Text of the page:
Guaraldi went on to compose scores for 17 Peanuts television specials, plus the feature film A Boy Named Charlie Brown, as well as the unaired television program of the same name.
Guaraldi died at age 47 on February 6, 1976. The evening before, he had dined at Peanuts producer Lee Mendelson’s home, and was reportedly not feeling well, complaining of indigestion-like chest discomfort that his doctor had told him was nothing to worry about. The following evening, after concluding the first set at Butterfield’s Nightclub in Menlo Park, California with his rousing interpretation of “Eleanor Rigby,” Guaraldi and drummer Jim Zimmerman returned to the room they were staying in that weekend at the adjacent Red Cottage Inn, to relax before the next set. Zimmerman commented, “He (Vince) was walking across the room and just collapsed. That was it.” His cause of death has been variously described as a heart attack or an aortic aneurysm. Guaraldi had just finished recording the soundtrack for It’s Arbor Day, Charlie Brown earlier that afternoon.
Guaraldi’s untimely passing was a blow to his colleagues. “It was totally unexpected”, said Peanuts executive producer Lee Mendelson. “The day of his funeral, they played the Charlie Brown music over the sound system in the church. It was not an easy day; he was so young. It was one of the saddest days of my life. He was up to my house the night before [his death], and said he had not been feeling well, and didn’t know what it was.” Peanuts animator Bill Meléndez added, “He was a real good guy and we miss him.”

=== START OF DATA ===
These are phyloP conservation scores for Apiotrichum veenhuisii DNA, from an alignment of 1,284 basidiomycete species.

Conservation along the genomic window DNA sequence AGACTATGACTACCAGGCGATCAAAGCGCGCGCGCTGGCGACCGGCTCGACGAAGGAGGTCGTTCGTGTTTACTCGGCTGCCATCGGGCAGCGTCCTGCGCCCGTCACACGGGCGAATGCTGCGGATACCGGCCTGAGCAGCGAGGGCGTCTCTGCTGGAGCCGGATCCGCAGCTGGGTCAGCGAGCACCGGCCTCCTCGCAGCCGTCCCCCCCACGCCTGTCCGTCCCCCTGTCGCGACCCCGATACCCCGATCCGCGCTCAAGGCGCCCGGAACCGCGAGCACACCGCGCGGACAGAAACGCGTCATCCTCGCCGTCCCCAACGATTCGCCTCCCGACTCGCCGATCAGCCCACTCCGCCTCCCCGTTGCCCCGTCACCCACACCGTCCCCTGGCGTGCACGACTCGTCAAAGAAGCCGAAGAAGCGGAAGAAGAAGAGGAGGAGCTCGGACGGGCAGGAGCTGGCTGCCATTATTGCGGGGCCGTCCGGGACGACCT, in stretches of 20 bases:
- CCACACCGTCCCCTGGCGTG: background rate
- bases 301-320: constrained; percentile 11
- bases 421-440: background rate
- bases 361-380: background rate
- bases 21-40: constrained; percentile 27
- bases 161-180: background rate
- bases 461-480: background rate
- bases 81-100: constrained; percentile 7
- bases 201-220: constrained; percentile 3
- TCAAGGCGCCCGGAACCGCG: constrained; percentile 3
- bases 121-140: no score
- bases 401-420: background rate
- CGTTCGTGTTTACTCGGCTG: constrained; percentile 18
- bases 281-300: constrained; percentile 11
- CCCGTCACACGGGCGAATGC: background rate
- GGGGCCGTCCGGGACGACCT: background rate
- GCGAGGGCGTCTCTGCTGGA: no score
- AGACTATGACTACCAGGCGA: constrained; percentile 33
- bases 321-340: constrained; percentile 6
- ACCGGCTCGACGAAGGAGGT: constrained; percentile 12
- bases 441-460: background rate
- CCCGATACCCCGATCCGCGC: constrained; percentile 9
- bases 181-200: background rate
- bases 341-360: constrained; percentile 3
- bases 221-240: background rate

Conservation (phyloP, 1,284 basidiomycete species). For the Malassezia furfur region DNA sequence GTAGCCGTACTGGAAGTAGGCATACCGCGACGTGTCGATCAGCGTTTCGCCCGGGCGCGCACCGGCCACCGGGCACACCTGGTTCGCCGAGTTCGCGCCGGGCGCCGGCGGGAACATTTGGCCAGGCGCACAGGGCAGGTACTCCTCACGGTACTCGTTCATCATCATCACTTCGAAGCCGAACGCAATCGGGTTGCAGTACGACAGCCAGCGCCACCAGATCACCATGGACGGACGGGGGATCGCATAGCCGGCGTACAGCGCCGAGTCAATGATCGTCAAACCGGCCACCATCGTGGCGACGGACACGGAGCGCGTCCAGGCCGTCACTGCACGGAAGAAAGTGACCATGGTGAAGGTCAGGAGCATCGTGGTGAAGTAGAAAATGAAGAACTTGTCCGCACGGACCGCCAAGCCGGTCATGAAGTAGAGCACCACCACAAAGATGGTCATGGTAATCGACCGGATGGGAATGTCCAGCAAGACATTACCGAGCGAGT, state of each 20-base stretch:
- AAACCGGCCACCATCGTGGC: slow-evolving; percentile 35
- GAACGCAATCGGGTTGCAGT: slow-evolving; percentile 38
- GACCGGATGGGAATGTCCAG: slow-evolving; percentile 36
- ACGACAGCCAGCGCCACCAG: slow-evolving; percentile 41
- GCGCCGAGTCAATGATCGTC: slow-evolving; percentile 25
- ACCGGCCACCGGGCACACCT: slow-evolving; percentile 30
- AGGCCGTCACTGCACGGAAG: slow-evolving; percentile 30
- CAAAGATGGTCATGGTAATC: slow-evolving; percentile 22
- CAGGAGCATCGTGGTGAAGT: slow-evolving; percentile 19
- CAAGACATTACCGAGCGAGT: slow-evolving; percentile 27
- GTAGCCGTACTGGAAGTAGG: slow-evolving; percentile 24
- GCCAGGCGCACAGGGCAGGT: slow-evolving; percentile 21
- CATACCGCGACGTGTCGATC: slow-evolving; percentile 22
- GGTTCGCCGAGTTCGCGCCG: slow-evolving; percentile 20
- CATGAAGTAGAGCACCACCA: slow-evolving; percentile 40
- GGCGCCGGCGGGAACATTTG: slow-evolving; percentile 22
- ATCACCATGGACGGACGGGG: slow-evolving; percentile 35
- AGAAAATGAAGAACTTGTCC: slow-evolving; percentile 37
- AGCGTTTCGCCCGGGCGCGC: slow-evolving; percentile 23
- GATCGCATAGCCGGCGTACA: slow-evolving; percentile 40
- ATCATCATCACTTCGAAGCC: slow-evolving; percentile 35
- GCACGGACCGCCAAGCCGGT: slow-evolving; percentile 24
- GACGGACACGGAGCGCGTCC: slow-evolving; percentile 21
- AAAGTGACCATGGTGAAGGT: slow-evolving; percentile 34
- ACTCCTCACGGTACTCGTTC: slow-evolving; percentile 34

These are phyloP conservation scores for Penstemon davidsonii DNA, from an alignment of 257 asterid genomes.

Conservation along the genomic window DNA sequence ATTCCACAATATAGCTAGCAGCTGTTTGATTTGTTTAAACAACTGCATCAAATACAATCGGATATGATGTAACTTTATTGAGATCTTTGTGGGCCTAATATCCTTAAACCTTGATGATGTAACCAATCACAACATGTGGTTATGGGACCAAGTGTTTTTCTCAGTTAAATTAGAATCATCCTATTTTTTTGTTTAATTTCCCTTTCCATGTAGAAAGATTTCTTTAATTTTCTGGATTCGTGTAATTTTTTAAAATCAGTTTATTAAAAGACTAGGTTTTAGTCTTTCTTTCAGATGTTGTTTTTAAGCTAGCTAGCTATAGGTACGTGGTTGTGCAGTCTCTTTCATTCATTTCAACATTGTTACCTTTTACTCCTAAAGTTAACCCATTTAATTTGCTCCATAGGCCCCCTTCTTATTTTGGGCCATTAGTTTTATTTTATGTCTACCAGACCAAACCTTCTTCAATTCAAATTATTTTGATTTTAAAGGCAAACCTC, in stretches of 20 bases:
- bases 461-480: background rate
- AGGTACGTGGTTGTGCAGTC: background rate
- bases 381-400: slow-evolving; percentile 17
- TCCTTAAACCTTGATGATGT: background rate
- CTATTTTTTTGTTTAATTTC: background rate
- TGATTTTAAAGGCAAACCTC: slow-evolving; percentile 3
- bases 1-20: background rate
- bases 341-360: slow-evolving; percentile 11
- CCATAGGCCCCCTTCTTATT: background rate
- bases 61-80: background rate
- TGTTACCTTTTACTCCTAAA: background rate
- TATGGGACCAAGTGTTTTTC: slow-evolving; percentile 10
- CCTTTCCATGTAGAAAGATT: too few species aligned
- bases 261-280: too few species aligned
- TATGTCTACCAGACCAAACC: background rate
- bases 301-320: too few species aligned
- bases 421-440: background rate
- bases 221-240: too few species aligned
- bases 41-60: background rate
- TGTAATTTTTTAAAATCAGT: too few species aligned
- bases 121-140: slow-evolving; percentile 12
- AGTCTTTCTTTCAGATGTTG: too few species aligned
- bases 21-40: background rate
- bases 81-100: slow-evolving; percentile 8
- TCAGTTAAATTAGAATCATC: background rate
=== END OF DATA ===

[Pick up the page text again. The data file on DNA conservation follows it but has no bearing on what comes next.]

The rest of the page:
After Guaraldi’s death, the music for the Peanuts series was composed first by San Francisco film and television composer Ed Bogas, who scored several Peanuts TV specials and motion pictures up to the early 1990s, along with Bogas’ future wife Desirée Goyette, and occasionally, Judy Munsen. Bogas also did his own arrangements of Guaraldi’s “Linus And Lucy” theme as a nod to the musician (most notably in It’s Your First Kiss, Charlie Brown and What a Nightmare, Charlie Brown!).